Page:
Total public debt outstanding had declined more than $100 billion under the Trump Administration, as tracked by People’s Pundit Daily (PPD). But according to the latest figures from the U.S. Treasury Department, those savings have all been wiped away following the debt ceiling and Harvey Relief aide package the president negotiated with Democrats in Congress.
On January 20, 2017, the day President Donald Trump was inaugurated, total public debt for the U.S. stood at $19,947,304,555,212, or nearly $20 trillion. It continued to increase and fluctuate incrementally, reaching a high of $19,959,593,604,841 on February 28, 2017.
But then it started to fall and generally continued on a downward trend. There had been no significant increase in the total public debt outstanding in the U.S. since it increased to $19,902,604,401,637 on March 14, 2017.
Until the debt ceiling deal.
The package funds the government and extend U.S. borrowing authority through Dec. 8, as well as provide an initial $15 billion for Harvey in Texas. While the deal avoids a government shutdown at the end of the month, it sets up another fight over spending and the U.S. national debt in December.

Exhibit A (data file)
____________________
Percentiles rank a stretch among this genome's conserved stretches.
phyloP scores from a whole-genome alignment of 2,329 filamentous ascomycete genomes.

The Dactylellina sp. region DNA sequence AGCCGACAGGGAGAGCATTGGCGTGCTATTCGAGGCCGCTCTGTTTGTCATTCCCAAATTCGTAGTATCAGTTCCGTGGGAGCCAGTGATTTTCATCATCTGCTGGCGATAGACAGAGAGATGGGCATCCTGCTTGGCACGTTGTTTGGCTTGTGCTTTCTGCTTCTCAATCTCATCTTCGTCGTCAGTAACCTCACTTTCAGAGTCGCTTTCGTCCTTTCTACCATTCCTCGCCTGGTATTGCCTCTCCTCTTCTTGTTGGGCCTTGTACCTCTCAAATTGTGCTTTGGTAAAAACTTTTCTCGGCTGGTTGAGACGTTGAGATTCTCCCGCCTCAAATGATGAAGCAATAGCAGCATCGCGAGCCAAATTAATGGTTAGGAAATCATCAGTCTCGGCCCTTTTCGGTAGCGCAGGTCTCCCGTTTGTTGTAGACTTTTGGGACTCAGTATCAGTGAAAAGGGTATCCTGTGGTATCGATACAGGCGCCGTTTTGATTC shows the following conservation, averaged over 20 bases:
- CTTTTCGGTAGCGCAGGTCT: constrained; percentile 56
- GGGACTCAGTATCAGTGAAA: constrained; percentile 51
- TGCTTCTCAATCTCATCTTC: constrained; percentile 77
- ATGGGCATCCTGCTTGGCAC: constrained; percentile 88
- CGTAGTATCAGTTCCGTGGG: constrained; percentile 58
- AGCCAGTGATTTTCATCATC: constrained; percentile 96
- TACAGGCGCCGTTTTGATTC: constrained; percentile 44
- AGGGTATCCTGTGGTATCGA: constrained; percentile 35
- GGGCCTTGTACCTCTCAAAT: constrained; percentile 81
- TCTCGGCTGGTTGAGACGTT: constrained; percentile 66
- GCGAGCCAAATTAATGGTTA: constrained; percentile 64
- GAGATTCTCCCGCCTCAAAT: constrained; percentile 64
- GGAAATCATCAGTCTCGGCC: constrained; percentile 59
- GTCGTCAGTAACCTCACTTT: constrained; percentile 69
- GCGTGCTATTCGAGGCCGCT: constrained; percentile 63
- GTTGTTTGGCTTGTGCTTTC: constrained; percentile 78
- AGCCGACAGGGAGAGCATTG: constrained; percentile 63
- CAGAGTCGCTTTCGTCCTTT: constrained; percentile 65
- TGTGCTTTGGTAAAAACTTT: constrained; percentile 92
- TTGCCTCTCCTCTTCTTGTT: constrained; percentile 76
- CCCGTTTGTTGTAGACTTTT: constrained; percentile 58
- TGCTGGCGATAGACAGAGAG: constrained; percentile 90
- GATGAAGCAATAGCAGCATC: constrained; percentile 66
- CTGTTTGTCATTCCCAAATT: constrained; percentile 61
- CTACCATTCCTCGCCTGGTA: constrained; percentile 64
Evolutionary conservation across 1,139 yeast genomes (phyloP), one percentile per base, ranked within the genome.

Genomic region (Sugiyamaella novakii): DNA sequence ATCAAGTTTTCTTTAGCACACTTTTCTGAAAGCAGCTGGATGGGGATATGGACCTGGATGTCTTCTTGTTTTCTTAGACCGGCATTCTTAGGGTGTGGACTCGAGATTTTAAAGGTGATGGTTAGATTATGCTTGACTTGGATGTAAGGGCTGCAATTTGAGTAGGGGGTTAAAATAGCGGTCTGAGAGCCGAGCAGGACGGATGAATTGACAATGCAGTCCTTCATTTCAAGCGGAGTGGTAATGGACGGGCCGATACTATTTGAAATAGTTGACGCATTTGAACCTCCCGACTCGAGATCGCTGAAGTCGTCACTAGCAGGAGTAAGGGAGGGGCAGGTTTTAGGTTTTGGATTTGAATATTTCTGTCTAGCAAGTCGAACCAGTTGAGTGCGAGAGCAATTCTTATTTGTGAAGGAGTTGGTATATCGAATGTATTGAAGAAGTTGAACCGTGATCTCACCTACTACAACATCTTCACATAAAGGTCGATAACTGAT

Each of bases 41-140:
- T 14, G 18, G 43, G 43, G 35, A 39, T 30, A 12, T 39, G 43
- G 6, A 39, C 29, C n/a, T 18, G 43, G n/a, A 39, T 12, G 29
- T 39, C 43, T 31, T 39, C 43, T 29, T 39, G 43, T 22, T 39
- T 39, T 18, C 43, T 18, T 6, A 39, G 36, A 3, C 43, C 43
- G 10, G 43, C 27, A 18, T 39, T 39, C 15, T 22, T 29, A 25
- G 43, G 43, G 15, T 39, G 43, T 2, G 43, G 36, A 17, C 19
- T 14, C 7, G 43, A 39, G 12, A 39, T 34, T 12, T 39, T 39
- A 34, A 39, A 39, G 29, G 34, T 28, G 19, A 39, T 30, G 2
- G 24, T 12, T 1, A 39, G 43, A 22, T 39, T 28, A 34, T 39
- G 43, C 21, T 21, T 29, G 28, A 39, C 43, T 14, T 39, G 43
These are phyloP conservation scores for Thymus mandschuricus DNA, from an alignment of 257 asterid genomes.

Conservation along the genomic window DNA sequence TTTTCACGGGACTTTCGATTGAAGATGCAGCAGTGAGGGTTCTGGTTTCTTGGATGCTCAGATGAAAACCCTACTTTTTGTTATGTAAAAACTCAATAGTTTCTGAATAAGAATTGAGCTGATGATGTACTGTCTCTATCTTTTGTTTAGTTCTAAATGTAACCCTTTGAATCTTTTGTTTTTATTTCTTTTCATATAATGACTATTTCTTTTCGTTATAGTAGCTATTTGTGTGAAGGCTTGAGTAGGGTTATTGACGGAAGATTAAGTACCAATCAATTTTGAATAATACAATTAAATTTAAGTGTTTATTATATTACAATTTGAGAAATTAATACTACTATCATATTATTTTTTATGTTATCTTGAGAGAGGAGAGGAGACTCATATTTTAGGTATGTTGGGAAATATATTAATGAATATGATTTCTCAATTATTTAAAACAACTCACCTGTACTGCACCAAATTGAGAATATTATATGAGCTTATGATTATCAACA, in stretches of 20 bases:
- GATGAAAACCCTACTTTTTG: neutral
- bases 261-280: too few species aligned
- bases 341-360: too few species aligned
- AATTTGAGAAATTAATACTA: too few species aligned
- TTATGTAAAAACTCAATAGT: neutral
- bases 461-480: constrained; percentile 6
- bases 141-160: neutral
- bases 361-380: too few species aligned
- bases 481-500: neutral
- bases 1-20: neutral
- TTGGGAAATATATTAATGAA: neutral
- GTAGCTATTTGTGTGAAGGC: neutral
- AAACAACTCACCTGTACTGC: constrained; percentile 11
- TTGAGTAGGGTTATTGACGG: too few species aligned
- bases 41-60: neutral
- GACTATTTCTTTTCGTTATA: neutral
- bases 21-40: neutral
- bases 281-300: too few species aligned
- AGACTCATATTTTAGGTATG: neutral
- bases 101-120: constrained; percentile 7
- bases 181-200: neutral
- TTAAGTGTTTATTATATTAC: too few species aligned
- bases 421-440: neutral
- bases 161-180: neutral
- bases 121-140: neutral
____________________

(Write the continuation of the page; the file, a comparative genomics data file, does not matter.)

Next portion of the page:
Senate Majority Leader Mitch McConnell, R-Kty., insisted Democrats were celebrating the deal unjustifiably.
“The deal is not quite as good as my counterpart thought it was,” he told the New York Times’ ‘The New Washington’ podcast. His rationale was political, not economic or based on policy. He said that the battle for the debt limit increase will be delayed well beyond the initially agreed December deadline.
As of September 11, 2017, total public debt for the U.S. stood at $20,162,176,797,904.13, an increase of more than $100 billion ST and $200,000,000 since August 17. It wiped away all the savings ST and is now at a new high.
Debt held by the public increased from $14,403,704,176,388.94 to $14,622,661,213,046.99 ST. Intragovernmental holdings fell from $5,543,600,378,823.55 to $5,539,515,584,857.14 ST.
The U.S. Treasury Department publishes data on the total public debt outstanding in the U.S. at the end of every business day. Since our first report, as requested by our readers, People’s Pundit Daily (PPD) has begun to track that data weekly, beginning with the day President Trump was sworn in on Inauguration Day.